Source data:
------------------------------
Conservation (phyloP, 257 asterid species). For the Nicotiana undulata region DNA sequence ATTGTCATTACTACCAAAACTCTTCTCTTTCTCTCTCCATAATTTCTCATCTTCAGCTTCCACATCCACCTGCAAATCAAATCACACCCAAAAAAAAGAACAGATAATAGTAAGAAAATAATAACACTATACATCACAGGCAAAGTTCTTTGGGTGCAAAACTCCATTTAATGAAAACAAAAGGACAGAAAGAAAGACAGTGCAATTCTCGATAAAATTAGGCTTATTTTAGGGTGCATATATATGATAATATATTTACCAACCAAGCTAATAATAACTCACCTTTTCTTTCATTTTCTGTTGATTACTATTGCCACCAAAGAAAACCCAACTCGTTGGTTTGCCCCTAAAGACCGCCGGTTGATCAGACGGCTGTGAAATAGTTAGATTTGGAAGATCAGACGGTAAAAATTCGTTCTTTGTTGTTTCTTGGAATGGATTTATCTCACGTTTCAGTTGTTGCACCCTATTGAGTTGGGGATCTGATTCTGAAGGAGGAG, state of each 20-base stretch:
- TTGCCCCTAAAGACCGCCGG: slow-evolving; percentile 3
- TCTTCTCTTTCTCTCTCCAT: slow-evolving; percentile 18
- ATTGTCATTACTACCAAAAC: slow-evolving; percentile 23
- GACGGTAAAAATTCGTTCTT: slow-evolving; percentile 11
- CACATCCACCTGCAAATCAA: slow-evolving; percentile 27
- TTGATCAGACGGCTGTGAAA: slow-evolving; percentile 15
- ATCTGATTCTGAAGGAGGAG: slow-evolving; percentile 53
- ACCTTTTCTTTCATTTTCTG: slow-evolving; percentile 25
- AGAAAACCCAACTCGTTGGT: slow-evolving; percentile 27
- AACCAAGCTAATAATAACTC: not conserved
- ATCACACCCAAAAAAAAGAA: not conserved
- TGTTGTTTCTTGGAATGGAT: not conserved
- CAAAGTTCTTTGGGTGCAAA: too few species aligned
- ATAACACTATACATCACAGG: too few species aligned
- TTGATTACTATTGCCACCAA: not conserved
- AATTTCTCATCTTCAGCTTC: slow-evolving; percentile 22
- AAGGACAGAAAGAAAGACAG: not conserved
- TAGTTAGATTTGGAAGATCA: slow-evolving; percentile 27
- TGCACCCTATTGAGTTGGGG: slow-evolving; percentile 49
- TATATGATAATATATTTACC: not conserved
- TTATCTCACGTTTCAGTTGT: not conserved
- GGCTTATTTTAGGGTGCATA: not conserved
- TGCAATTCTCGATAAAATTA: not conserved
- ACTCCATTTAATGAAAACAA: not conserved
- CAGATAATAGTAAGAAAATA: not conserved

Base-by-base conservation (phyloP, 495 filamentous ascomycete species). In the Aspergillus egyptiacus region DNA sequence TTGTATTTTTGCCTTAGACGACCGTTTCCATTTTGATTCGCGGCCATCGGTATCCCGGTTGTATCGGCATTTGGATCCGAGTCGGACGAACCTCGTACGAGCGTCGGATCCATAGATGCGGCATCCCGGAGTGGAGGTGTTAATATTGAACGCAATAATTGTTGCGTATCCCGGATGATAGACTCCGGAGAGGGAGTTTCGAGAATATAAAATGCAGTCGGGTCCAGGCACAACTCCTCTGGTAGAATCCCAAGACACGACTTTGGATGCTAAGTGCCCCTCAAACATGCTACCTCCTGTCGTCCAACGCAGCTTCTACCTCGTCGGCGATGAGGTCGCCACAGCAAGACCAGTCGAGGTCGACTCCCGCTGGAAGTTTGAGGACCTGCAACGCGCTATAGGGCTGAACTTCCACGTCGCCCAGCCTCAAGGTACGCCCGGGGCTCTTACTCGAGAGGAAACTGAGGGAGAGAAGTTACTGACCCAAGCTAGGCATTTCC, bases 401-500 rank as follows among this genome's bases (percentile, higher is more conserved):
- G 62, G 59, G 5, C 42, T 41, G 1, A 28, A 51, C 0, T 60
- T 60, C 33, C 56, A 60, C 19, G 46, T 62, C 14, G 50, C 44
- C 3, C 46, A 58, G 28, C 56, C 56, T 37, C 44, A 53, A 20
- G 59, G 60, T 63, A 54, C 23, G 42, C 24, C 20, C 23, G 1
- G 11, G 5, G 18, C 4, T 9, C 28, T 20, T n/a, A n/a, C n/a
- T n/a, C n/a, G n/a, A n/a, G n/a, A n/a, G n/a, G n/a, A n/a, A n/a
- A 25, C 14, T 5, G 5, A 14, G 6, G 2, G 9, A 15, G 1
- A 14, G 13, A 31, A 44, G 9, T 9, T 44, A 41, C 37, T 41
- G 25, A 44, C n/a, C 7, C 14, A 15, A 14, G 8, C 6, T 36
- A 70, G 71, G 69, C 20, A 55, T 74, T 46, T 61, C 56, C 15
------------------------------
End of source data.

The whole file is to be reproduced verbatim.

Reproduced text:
Conservation (phyloP, 257 asterid species). For the Nicotiana undulata region DNA sequence ATTGTCATTACTACCAAAACTCTTCTCTTTCTCTCTCCATAATTTCTCATCTTCAGCTTCCACATCCACCTGCAAATCAAATCACACCCAAAAAAAAGAACAGATAATAGTAAGAAAATAATAACACTATACATCACAGGCAAAGTTCTTTGGGTGCAAAACTCCATTTAATGAAAACAAAAGGACAGAAAGAAAGACAGTGCAATTCTCGATAAAATTAGGCTTATTTTAGGGTGCATATATATGATAATATATTTACCAACCAAGCTAATAATAACTCACCTTTTCTTTCATTTTCTGTTGATTACTATTGCCACCAAAGAAAACCCAACTCGTTGGTTTGCCCCTAAAGACCGCCGGTTGATCAGACGGCTGTGAAATAGTTAGATTTGGAAGATCAGACGGTAAAAATTCGTTCTTTGTTGTTTCTTGGAATGGATTTATCTCACGTTTCAGTTGTTGCACCCTATTGAGTTGGGGATCTGATTCTGAAGGAGGAG, state of each 20-base stretch:
- TTGCCCCTAAAGACCGCCGG: slow-evolving; percentile 3
- TCTTCTCTTTCTCTCTCCAT: slow-evolving; percentile 18
- ATTGTCATTACTACCAAAAC: slow-evolving; percentile 23
- GACGGTAAAAATTCGTTCTT: slow-evolving; percentile 11
- CACATCCACCTGCAAATCAA: slow-evolving; percentile 27
- TTGATCAGACGGCTGTGAAA: slow-evolving; percentile 15
- ATCTGATTCTGAAGGAGGAG: slow-evolving; percentile 53
- ACCTTTTCTTTCATTTTCTG: slow-evolving; percentile 25
- AGAAAACCCAACTCGTTGGT: slow-evolving; percentile 27
- AACCAAGCTAATAATAACTC: not conserved
- ATCACACCCAAAAAAAAGAA: not conserved
- TGTTGTTTCTTGGAATGGAT: not conserved
- CAAAGTTCTTTGGGTGCAAA: too few species aligned
- ATAACACTATACATCACAGG: too few species aligned
- TTGATTACTATTGCCACCAA: not conserved
- AATTTCTCATCTTCAGCTTC: slow-evolving; percentile 22
- AAGGACAGAAAGAAAGACAG: not conserved
- TAGTTAGATTTGGAAGATCA: slow-evolving; percentile 27
- TGCACCCTATTGAGTTGGGG: slow-evolving; percentile 49
- TATATGATAATATATTTACC: not conserved
- TTATCTCACGTTTCAGTTGT: not conserved
- GGCTTATTTTAGGGTGCATA: not conserved
- TGCAATTCTCGATAAAATTA: not conserved
- ACTCCATTTAATGAAAACAA: not conserved
- CAGATAATAGTAAGAAAATA: not conserved

Base-by-base conservation (phyloP, 495 filamentous ascomycete species). In the Aspergillus egyptiacus region DNA sequence TTGTATTTTTGCCTTAGACGACCGTTTCCATTTTGATTCGCGGCCATCGGTATCCCGGTTGTATCGGCATTTGGATCCGAGTCGGACGAACCTCGTACGAGCGTCGGATCCATAGATGCGGCATCCCGGAGTGGAGGTGTTAATATTGAACGCAATAATTGTTGCGTATCCCGGATGATAGACTCCGGAGAGGGAGTTTCGAGAATATAAAATGCAGTCGGGTCCAGGCACAACTCCTCTGGTAGAATCCCAAGACACGACTTTGGATGCTAAGTGCCCCTCAAACATGCTACCTCCTGTCGTCCAACGCAGCTTCTACCTCGTCGGCGATGAGGTCGCCACAGCAAGACCAGTCGAGGTCGACTCCCGCTGGAAGTTTGAGGACCTGCAACGCGCTATAGGGCTGAACTTCCACGTCGCCCAGCCTCAAGGTACGCCCGGGGCTCTTACTCGAGAGGAAACTGAGGGAGAGAAGTTACTGACCCAAGCTAGGCATTTCC, bases 401-500 rank as follows among this genome's bases (percentile, higher is more conserved):
- G 62, G 59, G 5, C 42, T 41, G 1, A 28, A 51, C 0, T 60
- T 60, C 33, C 56, A 60, C 19, G 46, T 62, C 14, G 50, C 44
- C 3, C 46, A 58, G 28, C 56, C 56, T 37, C 44, A 53, A 20
- G 59, G 60, T 63, A 54, C 23, G 42, C 24, C 20, C 23, G 1
- G 11, G 5, G 18, C 4, T 9, C 28, T 20, T n/a, A n/a, C n/a
- T n/a, C n/a, G n/a, A n/a, G n/a, A n/a, G n/a, G n/a, A n/a, A n/a
- A 25, C 14, T 5, G 5, A 14, G 6, G 2, G 9, A 15, G 1
- A 14, G 13, A 31, A 44, G 9, T 9, T 44, A 41, C 37, T 41
- G 25, A 44, C n/a, C 7, C 14, A 15, A 14, G 8, C 6, T 36
- A 70, G 71, G 69, C 20, A 55, T 74, T 46, T 61, C 56, C 15